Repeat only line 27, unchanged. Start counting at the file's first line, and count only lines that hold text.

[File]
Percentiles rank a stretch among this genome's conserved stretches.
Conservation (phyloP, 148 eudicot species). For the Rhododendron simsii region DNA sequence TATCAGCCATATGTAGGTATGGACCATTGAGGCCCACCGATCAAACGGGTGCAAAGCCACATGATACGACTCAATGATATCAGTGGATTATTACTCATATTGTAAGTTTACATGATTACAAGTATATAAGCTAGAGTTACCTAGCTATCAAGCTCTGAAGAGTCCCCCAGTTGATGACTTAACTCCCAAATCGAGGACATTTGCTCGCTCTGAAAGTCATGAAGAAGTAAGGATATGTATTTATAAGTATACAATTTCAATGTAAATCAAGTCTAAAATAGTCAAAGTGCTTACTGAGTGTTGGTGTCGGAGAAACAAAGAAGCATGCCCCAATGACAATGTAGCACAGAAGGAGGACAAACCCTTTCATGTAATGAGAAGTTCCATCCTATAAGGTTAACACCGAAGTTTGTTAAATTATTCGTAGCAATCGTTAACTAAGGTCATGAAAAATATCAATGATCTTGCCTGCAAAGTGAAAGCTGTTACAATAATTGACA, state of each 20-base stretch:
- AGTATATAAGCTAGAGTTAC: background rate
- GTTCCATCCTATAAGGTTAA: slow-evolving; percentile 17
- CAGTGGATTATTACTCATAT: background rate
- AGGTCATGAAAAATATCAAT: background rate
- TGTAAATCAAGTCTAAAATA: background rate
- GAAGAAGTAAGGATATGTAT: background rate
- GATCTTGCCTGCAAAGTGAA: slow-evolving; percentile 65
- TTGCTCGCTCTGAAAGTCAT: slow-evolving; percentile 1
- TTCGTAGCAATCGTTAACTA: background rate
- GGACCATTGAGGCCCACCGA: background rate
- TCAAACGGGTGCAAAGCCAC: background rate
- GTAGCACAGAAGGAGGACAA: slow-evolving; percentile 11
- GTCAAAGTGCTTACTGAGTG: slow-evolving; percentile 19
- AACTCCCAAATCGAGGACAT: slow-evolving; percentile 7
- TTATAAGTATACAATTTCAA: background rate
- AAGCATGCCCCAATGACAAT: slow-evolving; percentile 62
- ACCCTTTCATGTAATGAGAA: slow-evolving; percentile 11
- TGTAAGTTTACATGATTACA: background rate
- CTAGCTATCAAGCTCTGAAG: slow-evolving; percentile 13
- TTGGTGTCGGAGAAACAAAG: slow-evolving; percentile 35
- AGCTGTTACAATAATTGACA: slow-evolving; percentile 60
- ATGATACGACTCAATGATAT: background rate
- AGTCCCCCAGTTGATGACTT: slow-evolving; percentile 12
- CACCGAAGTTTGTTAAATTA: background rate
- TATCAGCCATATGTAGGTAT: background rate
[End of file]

- TATCAGCCATATGTAGGTAT: background rate